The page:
Have you seen the recent Hyundai commercials? The friendly announcer says that recently, Hyundai put cameras into vehicles at dealerships and, according to the company’s press release, “captured the unscripted, unedited remarks of drivers as they tested various Hyundai models.”

Do you believe them?

I don’t.

Over time, anyone who’s ever shopped online and read the customer testimonials has learned how to tell fake reviews from real ones. The fake ones are usually really good or excusably bad (or really bad if they’re fakes created by competitors). Some sites don’t even bother sprinkling in a few negative reviews with the positives, but all positives are a sure sign the reviews are faked, or at least, selectively edited.

Enter Hyundai, with their “Uncensored” commercials. Not a negative comment to be heard. Well, except about Honda, Toyota and other cars. And of course, from people posting comments on their YouTube channel, such as:

laughingcrows (1 week ago)
Give us a break, your “hidden” camera commercials are really insulting.
Don’t lie to us. The American public isn’t that stupid. Or are we?

Censorship isn’t merely a sin of commission. It can be a sin of omission, too. So even if you equate uncensored to unedited, which would be a mistake because the commercials are clearly edited, the choice of only showing positive experiences and comments is in itself an act of censorship, where the negative ads are merely not shown at all.

Uncensored? Hardly.

I can’t help comparing this to the Ford Fiesta Movement, where Ford gave 100 social media storytellers Fiestas to talk about, however they wanted, on their own blogs, YouTube, Twitter, etc. Their campaign was also met with skepticism on blogs, but to his credit, Scott Monty, head of Social Media for Ford, engaged with the negative comments and addressed them head on. So did some of the Fiesta “agents” who defended their abilities to give honest reviews, good or bad, and the freedom Ford gave them to do it.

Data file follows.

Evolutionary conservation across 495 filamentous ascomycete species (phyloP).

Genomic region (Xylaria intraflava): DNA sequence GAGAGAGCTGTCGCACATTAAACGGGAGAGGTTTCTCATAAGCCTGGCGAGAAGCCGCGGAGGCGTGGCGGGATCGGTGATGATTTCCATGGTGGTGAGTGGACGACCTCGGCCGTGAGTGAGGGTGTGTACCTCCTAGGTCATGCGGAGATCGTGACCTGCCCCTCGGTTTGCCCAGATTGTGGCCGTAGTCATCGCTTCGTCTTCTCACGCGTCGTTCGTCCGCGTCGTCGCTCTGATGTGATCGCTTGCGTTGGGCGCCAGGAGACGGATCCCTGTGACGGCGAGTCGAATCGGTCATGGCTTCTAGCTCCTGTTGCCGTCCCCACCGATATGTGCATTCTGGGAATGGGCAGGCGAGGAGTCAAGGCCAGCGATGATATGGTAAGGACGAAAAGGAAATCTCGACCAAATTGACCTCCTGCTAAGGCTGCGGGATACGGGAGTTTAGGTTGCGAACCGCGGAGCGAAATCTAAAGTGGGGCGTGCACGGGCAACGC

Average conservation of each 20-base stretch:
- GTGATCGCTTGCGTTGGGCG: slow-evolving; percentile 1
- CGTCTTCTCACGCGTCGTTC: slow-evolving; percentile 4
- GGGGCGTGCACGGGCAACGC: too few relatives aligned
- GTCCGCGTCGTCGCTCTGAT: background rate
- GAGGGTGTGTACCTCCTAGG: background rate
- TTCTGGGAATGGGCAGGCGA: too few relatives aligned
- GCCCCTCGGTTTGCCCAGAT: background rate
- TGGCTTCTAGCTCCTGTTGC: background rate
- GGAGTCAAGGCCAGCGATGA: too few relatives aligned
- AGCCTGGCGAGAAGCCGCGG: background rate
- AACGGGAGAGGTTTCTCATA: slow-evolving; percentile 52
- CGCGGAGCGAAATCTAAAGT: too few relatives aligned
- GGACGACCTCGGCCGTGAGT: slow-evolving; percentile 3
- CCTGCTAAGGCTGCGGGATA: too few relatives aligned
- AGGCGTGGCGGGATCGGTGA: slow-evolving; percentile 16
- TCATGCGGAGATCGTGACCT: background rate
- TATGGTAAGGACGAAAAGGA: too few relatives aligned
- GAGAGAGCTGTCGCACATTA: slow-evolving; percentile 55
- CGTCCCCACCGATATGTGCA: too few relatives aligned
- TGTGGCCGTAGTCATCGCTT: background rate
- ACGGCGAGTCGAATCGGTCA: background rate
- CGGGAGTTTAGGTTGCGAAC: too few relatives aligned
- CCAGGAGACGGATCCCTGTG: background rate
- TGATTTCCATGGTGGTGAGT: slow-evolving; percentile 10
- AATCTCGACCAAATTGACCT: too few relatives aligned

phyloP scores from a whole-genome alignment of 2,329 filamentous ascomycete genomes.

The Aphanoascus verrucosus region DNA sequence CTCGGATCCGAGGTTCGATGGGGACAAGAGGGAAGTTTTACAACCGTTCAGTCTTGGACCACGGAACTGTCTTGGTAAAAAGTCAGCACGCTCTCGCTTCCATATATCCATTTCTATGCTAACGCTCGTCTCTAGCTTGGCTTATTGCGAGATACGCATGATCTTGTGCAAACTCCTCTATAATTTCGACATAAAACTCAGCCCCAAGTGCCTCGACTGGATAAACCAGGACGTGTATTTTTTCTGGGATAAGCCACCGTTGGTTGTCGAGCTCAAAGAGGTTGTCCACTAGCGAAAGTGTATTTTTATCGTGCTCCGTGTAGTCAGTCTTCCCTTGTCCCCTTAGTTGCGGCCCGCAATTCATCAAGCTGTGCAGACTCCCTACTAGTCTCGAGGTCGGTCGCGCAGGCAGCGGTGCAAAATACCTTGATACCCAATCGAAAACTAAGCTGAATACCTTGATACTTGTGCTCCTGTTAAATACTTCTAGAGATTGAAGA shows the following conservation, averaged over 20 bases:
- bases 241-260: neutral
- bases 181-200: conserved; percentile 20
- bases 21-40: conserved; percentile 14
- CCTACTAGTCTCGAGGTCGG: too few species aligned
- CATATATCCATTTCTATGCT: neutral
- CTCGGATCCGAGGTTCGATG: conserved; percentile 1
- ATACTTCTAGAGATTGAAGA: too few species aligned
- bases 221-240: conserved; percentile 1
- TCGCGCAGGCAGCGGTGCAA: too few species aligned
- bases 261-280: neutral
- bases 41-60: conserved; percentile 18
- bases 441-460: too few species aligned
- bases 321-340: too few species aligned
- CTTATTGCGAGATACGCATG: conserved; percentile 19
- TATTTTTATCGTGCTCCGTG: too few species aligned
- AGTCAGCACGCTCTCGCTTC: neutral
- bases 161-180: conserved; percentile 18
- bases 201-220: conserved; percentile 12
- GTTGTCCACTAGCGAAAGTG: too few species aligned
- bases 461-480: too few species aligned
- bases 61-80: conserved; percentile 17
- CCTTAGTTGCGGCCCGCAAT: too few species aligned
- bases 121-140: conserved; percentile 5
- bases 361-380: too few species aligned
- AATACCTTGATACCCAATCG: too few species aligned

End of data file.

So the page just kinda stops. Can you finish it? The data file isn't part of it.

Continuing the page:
The recent Ford Fiesta movement is considered a watershed in automobile marketing. With $0 in traditional advertising, the Fiesta, a car available only in Europe, with no history in the US, and Ford’s first subcompact car in over a decade, achieved a stellar a 58% awareness pre-release (exceeding the Ford Fusion after 2 years and hundreds of millions in traditional marketing). It garnered:

  • 11 million social networking impressions
  • 11,000 videos on YouTube
  • 6,000 reservations 4 months before the car was even available
  • 10,000 units sold in the first 6 days of sales.